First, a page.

The gospel for today begs allegory and analogy, leading inevitably to dividing people into groups of good and bad. It is an invitation to play the Blame Game. Coupled with our innate curiosity, like Pandora, we cannot help but want to know just who is going to be bound hand and foot and cast into the darkness, where there will be weeping and gnashing of teeth! I suspect that as we hear this read, we all have candidates that leap to mind. It is the rare person who may reflect on why he or she might be that unlucky soul whose only sin appears to be not making the acceptable fashion statement for the occasion.
No matter how one parses this particular parable in Matthew, the results are baffling at best. Particularly in light of the fact that, at the end of the day, it simply means to express how passionately our God wants us to come to his banquet - how passionately our God wants us to come home - how passionately our God loves us - all of us - all of the time. Many are called, says our Lord, but few are chosen. What remains mysteriously hidden and unsaid here is that it is we who do the choosing. Few choose to return to God, too busy are they wasting time on inconsequential disputes over what is right and what is wrong.
Which message is also at the heart of Paul's correspondence with the Christ-followers in Philippi. He returns to the theme with which he began: there is no time for bickering, and no time to contemplate retribution against those who imprison me and those who hate us. There is simply no time for anything but the Love of God in Christ Jesus crucified and raised from the dead.
So please, get these two magnificent women, women who have struggled with me to proclaim the good news, get them back together again. Once you reconcile them you can rejoice! “And again I will say, Rejoice! The Lord is near. Do not worry about anything. Then you can get on with the business at hand: spreading the Good News of Christ crucified and raised from the dead.”
Paul is in prison and he believes this is the only way to be: joyful in the Lord. Be joyful in the Lord all you lands! Jubilate Deo! “And the Peace of God, which surpasses all understanding, will guard your hearts and minds in Christ Jesus…Keep doing the things that you have learned and received…and the God of Peace will be with you.”
Just what “things” have the Philippians learned? When Paul left Macedonia, he issued an invitation to the churches he knew to enter into partnership with him - a partnership of money and ministry. It was to be a partnership of giving and receiving. It is in giving with Christ that we receive, it is in dying with Christ that we live. Christ, who did not consider equality with God something to be exploited, emptied himself, and invites us to do the same. Of all the churches with which Paul was associated - Rome, Corinth, Thessalonica, Colossae, Galatia, Ephesus, and Philippi - it was only the Philippians who responded to his invitation. It was only the Philippians who sent Paul help, sending one of their own, Epaphroditus, who nearly died while serving Paul in prison.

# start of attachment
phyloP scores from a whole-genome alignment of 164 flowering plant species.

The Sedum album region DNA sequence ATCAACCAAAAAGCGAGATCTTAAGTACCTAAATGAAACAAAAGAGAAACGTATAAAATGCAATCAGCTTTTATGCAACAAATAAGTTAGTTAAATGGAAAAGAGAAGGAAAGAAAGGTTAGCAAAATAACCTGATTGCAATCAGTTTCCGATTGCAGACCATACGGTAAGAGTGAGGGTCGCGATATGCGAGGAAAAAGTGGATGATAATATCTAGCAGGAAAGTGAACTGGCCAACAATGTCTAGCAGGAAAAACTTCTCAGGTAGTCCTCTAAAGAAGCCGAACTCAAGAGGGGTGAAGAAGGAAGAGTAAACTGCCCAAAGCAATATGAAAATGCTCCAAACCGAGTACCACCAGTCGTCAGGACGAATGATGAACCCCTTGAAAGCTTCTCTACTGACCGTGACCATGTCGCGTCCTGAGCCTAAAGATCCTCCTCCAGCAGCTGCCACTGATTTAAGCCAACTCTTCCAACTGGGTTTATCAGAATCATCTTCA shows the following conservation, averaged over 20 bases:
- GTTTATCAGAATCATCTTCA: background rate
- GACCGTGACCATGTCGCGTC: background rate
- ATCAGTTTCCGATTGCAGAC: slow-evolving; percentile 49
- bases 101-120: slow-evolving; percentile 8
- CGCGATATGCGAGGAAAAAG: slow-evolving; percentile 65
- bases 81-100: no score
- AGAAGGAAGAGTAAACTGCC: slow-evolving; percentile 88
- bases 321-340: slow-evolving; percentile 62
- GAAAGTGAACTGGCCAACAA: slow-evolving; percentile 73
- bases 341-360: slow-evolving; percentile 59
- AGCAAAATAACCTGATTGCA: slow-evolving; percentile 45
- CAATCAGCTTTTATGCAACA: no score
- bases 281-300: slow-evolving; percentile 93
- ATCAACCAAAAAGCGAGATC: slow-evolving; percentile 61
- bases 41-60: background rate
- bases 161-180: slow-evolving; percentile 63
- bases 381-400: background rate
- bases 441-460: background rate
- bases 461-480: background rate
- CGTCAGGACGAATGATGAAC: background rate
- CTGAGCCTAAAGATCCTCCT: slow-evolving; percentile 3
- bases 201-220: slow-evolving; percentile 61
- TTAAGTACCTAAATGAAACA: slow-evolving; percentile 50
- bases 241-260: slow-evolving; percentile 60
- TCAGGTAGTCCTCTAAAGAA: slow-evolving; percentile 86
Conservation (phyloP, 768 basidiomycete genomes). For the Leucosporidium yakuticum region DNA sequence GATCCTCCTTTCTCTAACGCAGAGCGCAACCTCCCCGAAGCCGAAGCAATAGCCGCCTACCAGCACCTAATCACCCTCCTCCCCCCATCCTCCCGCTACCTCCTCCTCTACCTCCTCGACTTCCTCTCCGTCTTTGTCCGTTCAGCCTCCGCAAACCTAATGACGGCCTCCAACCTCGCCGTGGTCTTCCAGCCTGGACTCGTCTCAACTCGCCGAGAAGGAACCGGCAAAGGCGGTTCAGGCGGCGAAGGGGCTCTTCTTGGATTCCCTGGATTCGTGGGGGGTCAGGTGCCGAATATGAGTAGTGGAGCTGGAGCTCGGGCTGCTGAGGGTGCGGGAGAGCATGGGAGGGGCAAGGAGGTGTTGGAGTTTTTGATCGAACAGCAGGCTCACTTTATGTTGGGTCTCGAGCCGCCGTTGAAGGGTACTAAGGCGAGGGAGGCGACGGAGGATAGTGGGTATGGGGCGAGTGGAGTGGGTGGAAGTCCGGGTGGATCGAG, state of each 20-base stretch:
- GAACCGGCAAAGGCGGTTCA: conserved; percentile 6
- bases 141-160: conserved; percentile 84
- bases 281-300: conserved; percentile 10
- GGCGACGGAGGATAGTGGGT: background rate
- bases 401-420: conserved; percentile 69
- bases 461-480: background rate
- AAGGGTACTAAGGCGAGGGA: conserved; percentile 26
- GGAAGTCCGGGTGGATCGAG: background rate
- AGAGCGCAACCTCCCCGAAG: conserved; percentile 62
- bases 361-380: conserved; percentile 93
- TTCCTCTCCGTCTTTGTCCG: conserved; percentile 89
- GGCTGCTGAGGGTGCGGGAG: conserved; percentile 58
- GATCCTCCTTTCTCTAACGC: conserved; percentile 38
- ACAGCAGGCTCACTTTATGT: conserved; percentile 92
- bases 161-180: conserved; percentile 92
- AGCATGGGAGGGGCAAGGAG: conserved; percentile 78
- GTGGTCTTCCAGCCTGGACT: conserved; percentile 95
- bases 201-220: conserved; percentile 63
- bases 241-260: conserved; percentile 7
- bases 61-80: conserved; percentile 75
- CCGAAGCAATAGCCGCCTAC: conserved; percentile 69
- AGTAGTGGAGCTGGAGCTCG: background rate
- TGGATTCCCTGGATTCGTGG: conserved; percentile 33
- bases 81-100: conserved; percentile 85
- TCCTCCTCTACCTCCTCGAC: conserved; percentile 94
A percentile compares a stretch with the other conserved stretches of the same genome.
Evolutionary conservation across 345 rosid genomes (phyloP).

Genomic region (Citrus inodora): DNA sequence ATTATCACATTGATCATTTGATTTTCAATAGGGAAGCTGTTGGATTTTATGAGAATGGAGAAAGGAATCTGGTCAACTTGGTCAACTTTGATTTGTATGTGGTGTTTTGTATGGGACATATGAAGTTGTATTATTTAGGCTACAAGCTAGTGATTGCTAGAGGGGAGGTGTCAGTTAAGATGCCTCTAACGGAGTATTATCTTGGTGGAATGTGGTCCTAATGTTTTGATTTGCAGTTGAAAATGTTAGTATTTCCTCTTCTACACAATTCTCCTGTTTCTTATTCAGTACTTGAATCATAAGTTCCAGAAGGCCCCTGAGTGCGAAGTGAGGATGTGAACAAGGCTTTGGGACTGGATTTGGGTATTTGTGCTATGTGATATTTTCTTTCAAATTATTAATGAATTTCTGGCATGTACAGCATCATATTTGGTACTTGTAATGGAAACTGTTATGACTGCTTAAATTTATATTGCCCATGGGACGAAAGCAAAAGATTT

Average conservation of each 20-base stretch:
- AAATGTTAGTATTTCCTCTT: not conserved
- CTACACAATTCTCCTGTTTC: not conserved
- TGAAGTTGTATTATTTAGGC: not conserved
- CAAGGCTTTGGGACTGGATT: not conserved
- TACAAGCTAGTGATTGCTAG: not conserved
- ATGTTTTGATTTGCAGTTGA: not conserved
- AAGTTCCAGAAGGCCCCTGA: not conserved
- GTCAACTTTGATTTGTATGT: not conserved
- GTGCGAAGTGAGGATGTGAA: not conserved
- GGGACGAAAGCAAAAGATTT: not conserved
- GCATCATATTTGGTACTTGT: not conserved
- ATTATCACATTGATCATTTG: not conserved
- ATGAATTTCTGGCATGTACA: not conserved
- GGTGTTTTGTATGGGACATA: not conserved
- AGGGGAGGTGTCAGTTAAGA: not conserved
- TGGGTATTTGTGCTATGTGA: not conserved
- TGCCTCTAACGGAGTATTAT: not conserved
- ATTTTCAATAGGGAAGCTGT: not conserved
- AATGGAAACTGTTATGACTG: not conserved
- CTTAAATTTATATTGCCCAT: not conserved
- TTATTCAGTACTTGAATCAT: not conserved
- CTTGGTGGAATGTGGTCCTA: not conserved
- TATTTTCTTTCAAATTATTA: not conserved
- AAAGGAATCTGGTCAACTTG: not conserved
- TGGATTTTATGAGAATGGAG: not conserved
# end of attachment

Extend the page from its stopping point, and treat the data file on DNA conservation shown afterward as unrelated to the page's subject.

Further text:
Paul is the first pastoral counselor. He is sending them encouragement in hard times. He reminds the Philippians that they know what to do and how to do it. He has personally benefitted from their faithfulness in Christ Jesus. They have sacrificed money and gifts and nearly one of their own to further the spread of the good news of Jesus Christ - that God is at home and it is we who need to return to his banquet hall, fully prepared to do the work God calls us to do in Christ Jesus.
Paul's gift to us is the realization that the Church of Jesus Christ goes way beyond any single person or congregation. It is a vast network of congregations and peoples working together, sacrificing for one another, supporting one another.
But it is we who want to be left alone by the God who has made the most inconvenient men and women our neighbors - and instructed us to love them as much as we love God and love ourselves!
Against this backdrop, writes Paul, there is simply no time for division and argument. And there is no way to go it alone. Stop the dissension and disagreement right now. Disengage from worldly concerns and engage yourselves in God's work – “And my God will supply every need of yours according to his riches.”
In J.R.R. Tolkien's final book of The Lord of the Rings, Sam Gamgee, an uncommonly courageous little Hobbit, wakes up after the climactic battle. Thinking everything is lost, he discovers all his friends are around him. He cries out to Gandalf the great wizard, "I thought you were dead. But then I thought I was dead myself. Is everything sad going to come untrue?"
Is everything sad going to come untrue? For those of us who believe in the resurrection of Jesus Christ, God's answer is a resounding, “Yes!”
Many are called, says our Lord Jesus, but few are chosen. It is we who do the choosing. Are we ready to choose? Are we ready to choose to keep doing the things that we have learned and received? Are we ready to move on and leave controversy behind us?
For if we are, the God of Peace shall be with us wherever we are, wherever we go. And everything sad will come untrue. Because our God passionately wants us to come to his banquet. And our God passionately wants us to come home. And our God will passionately supply every need, including finding us a new home in Christ Jesus. Our God will make sure that everything sad will come untrue.
So, it is that even from a prison cell, Saint Paul urges us to Rejoice!
And again I will say, Rejoice!
The Lord is near.
The peace of God which surpasses all understanding, will guard your hearts and your minds in Christ Jesus every step of the way!